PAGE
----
“There will be a new focus on a new foundation in IT [during 2005], what we call ‘dynamic IT’ but the vendors call ‘on-demand’ or ‘adaptive.’ It’s about the ability to apply flexible approaches based on things like SOAs, Web services, virtualization, and standard components. It is this technical foundation underneath the enterprise that will be the driver for change,” said Frank Gens, senior vice president of research at IDC.
SOA was the acronym du jour in 2004, and all the big players, including BEA Systems, IBM, Microsoft, Oracle, and Sun, are vying in the SOA space, promoting the use of component-based interchangeable application architectures as the new wave of IT infrastructure.
Computing without wires
In wireless, 2005 will be a year of pilot projects and evaluations. To comply with the first Wal-Mart and Department of Defense mandates for RFID tags, in January thousands of suppliers will deploy RFID tags but only in what is being called a “slap-and-ship” model.
After the tags are applied to satisfy customers’ requirements, however, suppliers will start their own pilot projects to see how RFID might reduce costs in their supply chain. RFID will not be generally deployed until late 2006 or 2007.
Mergers among the wireless carriers -- AT&T and Cingular Wireless; Nextel Communications and Sprint -- will set off a battle royale for consumer and enterprise market share. Carriers will offer seamless roaming between Wi-Fi and WAN on dual-mode handsets as a way to capture new customers, but they will have to wait out the year for the outcome of enterprise evaluations before they know whether seamless roaming is a killer feature.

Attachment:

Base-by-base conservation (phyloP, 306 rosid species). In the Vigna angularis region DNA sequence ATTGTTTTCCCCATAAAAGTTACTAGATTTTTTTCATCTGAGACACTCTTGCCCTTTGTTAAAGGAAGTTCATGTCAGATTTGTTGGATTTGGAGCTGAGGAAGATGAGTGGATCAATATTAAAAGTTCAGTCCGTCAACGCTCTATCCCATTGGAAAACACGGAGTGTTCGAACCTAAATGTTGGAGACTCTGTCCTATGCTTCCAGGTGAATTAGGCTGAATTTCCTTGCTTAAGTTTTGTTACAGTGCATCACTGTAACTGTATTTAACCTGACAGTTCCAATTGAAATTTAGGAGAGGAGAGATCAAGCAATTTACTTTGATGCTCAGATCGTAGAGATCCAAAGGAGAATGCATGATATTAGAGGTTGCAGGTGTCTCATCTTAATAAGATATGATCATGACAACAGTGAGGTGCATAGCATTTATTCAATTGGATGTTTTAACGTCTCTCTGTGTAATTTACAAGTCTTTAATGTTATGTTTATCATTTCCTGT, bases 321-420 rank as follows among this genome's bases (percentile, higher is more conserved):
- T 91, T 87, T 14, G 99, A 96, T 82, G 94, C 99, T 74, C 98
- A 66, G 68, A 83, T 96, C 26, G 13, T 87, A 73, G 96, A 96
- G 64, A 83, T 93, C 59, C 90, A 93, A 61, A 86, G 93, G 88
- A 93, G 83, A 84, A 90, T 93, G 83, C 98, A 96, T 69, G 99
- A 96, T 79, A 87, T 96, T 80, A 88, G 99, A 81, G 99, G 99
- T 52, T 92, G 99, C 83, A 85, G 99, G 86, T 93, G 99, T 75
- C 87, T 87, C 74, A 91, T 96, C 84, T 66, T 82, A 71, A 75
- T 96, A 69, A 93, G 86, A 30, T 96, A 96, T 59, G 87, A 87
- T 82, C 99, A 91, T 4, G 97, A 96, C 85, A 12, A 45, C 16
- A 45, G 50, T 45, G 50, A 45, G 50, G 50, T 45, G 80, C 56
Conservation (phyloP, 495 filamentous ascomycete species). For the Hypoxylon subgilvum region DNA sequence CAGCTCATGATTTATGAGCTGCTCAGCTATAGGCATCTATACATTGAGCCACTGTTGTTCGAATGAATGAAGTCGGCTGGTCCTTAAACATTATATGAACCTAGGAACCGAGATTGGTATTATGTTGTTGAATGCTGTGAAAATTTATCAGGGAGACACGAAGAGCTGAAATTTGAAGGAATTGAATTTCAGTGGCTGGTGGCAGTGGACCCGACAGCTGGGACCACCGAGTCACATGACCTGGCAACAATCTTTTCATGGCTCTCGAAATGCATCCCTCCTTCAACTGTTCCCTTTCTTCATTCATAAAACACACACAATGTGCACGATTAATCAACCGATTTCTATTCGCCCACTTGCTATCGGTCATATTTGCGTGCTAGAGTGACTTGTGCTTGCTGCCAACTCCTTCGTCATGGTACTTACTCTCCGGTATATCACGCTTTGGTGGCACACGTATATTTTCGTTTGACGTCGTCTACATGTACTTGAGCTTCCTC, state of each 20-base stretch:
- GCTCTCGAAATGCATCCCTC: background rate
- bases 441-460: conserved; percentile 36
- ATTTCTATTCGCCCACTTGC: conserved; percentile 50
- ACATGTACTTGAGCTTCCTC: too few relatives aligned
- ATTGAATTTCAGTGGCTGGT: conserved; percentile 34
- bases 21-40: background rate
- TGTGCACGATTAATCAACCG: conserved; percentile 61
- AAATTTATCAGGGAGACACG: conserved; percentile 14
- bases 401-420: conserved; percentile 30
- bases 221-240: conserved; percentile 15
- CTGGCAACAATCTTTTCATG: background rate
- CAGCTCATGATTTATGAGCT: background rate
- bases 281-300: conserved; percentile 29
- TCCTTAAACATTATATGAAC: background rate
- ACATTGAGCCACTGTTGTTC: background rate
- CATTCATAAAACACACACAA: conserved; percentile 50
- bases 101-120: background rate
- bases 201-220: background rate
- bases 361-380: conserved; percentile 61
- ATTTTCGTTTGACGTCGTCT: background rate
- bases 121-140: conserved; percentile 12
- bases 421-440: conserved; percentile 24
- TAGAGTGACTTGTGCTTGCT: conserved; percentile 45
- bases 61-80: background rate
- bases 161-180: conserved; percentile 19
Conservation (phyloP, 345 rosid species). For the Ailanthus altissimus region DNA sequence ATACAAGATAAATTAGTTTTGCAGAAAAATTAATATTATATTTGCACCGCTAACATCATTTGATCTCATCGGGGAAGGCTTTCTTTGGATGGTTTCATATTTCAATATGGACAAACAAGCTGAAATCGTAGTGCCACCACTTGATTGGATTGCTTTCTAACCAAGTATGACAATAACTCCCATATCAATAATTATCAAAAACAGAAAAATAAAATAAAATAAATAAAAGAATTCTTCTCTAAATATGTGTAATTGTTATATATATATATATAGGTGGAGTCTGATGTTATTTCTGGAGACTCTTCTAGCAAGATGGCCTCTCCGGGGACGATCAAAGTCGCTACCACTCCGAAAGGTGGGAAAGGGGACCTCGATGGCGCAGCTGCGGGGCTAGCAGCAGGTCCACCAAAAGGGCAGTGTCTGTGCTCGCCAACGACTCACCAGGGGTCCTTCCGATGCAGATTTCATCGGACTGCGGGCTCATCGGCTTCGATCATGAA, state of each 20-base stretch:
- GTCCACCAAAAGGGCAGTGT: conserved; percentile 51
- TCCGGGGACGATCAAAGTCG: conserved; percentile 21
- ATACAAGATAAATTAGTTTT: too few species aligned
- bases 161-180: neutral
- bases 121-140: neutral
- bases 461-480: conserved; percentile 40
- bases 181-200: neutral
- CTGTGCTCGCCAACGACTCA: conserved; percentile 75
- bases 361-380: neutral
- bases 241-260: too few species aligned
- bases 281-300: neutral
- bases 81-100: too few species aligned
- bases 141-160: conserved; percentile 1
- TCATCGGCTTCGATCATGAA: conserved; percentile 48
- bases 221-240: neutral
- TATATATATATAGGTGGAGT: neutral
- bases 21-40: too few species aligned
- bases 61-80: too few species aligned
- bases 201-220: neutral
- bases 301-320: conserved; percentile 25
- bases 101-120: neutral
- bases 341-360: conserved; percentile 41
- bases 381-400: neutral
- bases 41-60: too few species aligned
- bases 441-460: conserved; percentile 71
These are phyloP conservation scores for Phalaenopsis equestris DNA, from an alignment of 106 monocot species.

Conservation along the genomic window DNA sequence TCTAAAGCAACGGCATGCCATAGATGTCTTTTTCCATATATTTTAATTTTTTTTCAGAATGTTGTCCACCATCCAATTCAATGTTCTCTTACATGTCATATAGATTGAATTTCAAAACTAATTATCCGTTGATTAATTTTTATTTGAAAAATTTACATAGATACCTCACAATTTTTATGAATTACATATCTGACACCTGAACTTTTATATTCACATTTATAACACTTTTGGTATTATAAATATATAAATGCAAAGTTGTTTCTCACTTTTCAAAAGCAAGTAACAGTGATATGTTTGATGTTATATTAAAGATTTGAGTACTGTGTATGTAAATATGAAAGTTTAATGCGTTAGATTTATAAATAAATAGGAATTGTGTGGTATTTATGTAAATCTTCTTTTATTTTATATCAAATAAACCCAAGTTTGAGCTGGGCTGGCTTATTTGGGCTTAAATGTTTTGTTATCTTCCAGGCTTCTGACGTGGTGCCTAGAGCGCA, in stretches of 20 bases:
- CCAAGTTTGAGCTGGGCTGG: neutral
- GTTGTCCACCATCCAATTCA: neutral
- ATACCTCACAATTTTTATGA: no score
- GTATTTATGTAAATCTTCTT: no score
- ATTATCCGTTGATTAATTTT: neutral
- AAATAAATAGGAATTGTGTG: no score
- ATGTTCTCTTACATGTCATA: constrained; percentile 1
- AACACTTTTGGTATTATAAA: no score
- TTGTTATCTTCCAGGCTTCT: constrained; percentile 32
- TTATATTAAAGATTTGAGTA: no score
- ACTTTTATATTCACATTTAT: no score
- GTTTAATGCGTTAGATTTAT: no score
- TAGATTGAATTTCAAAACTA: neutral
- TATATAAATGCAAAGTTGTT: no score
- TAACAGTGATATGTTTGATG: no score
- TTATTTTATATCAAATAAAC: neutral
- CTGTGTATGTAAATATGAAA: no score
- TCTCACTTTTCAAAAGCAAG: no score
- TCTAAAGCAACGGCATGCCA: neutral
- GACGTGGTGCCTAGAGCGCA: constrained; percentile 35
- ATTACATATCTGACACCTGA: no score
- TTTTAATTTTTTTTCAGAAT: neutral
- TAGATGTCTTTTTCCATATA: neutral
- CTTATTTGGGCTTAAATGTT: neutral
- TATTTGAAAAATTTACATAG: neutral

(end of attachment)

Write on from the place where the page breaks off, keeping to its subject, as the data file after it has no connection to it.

Storage spreads out
In 2005, IT managers can expect to see more acquisitions among storage software vendors, as storage management increases in importance and tiered storage continues to come of age. Storage resource management software will continue to grow, as will storage archive software.
Dell’s success with its AX100 storage device will no doubt translate to more storage systems with ease-of-use features, not only from Dell but from other companies as well.
Meanwhile, Microsoft will increase its stake in storage by adding products that feature tighter integration with Windows to its storage lineup. Other products to look for in 2005 include EMC’s storage switch, which the company plans to release early in the year.
Tape vendors will continue to integrate disk into their products and will offer better integration into storage networks. In the same vein, expect to hear a lot about ILM (information lifecycle management) from the major storage vendors and to see plenty of products with iSCSI (Internet SCSI), as the technology begins to take off this year.
Networks will grow faster, more complex, and larger in 2005. As more 10 Gigabit Ethernet products come to market, the network core will see a marked increase in performance. At the same time, the network edge will see a performance boost as Gigabit Ethernet extends to the outer edge.
Search gains significance
Enterprise search platforms will grow in prominence in 2005, fueled by skyrocketing volumes of unstructured content and the closing in of government regulations that mandate quick discovery of a wide range of corporate content -- from e-mails, to documents, to chat conversations.